The Fight For Innocence

The opportunistic child-molester is less premeditated in approach, and lacks the benefit of time with which to groom a child to become a victim. As such, the molester works quickly to capitalize on a scenario whereby an isolated child feels unable to escape a situation when it becomes sexualized. This scenario often occurs during events such as sleepovers, lock-ins, campouts, transportation settings, and sporting events, and involves acquaintances such as family members, youth counselors, peers, coaches, volunteers, and teachers.  In contrast to the grooming molester, the opportunistic molester may not exhibit prior behavioral patterns of isolated red-flag behavior, making it more difficult to detect.

Some Of The Problems

As an example, consider the difference between getting a splinter in your finger versus contracting cancer. When a splinter pierces the skin, nerve endings immediately signal to the brain that a foreign object has entered the body and needs immediate treatment. Cancer, on the other hand, can exist in the body undetected for a long period because the body does not immediately recognize and resist this disease until perhaps it is too late. Sexual abuse in a youth organization is similar to cancer, and without a proper remedy, may continue undetected. Therefore, solutions to the following problems must be addressed in order to effectively recognize, resist, and report child abuse.

Misconception 1: “I can detect a molester just by looking at him or her.”

Identification of physical and/or verbal attributes continues to be the most difficult aspect of preventing or detecting an acquaintance child-molester. Kenneth Lanning of the FBI states, “The acquaintance molester, by definition, is one of us. He cannot be identified by physical description, and often not even by ‘bad’ character traits. Without specialized training or experience and an objective perspective, he cannot easily be distinguished from others.”⁷ In fact, trained law-enforcement officers are often fooled by highly skilled perpetrators.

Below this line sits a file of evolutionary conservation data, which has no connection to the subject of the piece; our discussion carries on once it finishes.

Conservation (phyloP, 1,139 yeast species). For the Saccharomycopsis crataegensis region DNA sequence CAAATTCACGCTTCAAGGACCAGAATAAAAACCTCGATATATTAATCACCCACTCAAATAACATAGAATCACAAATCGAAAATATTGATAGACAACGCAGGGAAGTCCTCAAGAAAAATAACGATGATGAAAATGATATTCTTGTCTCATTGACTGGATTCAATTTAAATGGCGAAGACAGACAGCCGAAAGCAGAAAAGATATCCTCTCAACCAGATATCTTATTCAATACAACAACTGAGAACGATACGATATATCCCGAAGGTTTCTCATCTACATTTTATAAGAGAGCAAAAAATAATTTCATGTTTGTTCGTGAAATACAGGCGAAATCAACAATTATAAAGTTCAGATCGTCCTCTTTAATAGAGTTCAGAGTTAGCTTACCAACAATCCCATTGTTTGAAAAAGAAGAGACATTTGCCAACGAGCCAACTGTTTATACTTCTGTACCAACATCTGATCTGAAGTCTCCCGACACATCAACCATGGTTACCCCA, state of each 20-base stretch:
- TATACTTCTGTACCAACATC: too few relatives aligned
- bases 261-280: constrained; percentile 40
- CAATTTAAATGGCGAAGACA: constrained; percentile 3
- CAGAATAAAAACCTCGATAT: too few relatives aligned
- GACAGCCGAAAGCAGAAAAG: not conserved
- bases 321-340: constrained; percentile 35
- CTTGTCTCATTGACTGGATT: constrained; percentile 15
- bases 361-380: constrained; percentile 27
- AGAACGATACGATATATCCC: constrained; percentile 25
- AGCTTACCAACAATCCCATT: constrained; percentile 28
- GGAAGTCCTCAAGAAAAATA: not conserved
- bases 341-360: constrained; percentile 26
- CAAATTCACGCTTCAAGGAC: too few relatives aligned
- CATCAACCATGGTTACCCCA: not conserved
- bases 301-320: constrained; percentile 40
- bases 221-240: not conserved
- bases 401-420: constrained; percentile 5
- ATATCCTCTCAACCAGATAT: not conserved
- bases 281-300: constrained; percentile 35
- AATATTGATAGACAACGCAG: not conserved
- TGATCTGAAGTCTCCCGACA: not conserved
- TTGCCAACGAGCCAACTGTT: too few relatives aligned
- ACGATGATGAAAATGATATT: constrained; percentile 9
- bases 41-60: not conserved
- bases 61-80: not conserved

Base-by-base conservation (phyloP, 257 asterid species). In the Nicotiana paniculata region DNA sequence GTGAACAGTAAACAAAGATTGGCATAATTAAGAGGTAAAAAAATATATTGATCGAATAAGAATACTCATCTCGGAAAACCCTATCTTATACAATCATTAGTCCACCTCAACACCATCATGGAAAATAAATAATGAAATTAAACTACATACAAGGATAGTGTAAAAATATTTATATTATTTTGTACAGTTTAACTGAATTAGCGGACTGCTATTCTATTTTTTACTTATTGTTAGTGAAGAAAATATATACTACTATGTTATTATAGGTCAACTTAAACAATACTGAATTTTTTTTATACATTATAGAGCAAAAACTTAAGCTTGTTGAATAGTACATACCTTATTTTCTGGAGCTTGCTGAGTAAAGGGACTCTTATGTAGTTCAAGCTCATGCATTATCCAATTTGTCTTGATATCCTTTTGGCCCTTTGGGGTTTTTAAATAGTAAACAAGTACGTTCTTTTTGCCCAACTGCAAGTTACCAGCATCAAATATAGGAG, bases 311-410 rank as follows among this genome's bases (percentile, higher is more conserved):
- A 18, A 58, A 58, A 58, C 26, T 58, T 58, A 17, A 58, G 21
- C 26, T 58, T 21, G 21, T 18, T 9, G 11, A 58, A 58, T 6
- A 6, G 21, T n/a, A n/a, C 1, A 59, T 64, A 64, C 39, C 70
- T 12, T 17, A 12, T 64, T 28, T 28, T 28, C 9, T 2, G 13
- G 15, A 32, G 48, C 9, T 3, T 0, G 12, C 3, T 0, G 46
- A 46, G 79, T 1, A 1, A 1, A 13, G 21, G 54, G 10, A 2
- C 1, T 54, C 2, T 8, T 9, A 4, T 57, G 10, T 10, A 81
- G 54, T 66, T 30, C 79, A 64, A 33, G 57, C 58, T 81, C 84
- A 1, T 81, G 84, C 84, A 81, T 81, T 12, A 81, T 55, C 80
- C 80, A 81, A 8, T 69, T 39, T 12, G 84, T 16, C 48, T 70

Misconception 2: “I screen out all potential threats using criminal background and sex-offender screening.”

While still valuable, background screening is not as complete in reporting prior deviant behavior as was once believed. In fact, if fewer than 10 percent of perpetrators are ever criminally prosecuted, then 90 percent of perpetrators are not in the database. Bob Sullivan reported on that national criminal databases are often full of holes and lead to a false sense of security. He further suggested that criminal databases have spotty county and state participation, vary in data-format reporting, have incomplete results, and do not include federal crimes. Rhonda Taylor, CEO of Intellisense Corp., states, “We’ve done tests, and the national databases have a 41-percent error rate.”⁸ Lastly, the FBI reported, “Contrary to popular belief, no single source exists that provides complete up-to-date information about a person’s criminal history.”⁹ Clearly, background screening has value in the overall eligibility assessment process, but should no longer take center stage.

Misconception 3: “I can tell if someone is grooming or molesting by his or her actions.”

The problem here is that the early stages of grooming look strikingly similar to the activities conducted by the organization, i.e., coaching volleyball, teaching archery, mentoring, holding class sessions, etc. In fact, you may not be able to tell one from the other because they are, in essence, the same. It is not until the latter part of stage four—isolating a child—that the acquaintance molester diverts from an organization’s typical operating protocol.  And, not until the execution of stage five—sexualizing the relationship—has a child sexual-abuse act, or crime, actually been committed.

Exploring Solutions

As you may have concluded, there is no silver bullet to prevent or detect acquaintance child-molestation.  Likewise, the ocean of content spanning the web is overwhelmingly debilitating when attempting to create sustainable solutions. For risk-management professionals responsible for implementation, solutions have to be doable, relevant, affordable, and field-ready or risk sitting on a shelf collecting dust. A well-developed child-protection plan should focus on three primary objectives:

  • To prevent would-be molesters from gaining access to minors
  • To detect behavior patterns and early-stage abuse tactics, and resolve prior to an occurrence
  • To respond promptly and effectively to allegations of child sexual abuse, both camp- and non-camp related.

In meeting these objectives, six key initiatives should be developed to offer a balanced strategy focused on operational support, grounds/facilities, staffing, training/orientation, monitor/reporting, and crisis response.

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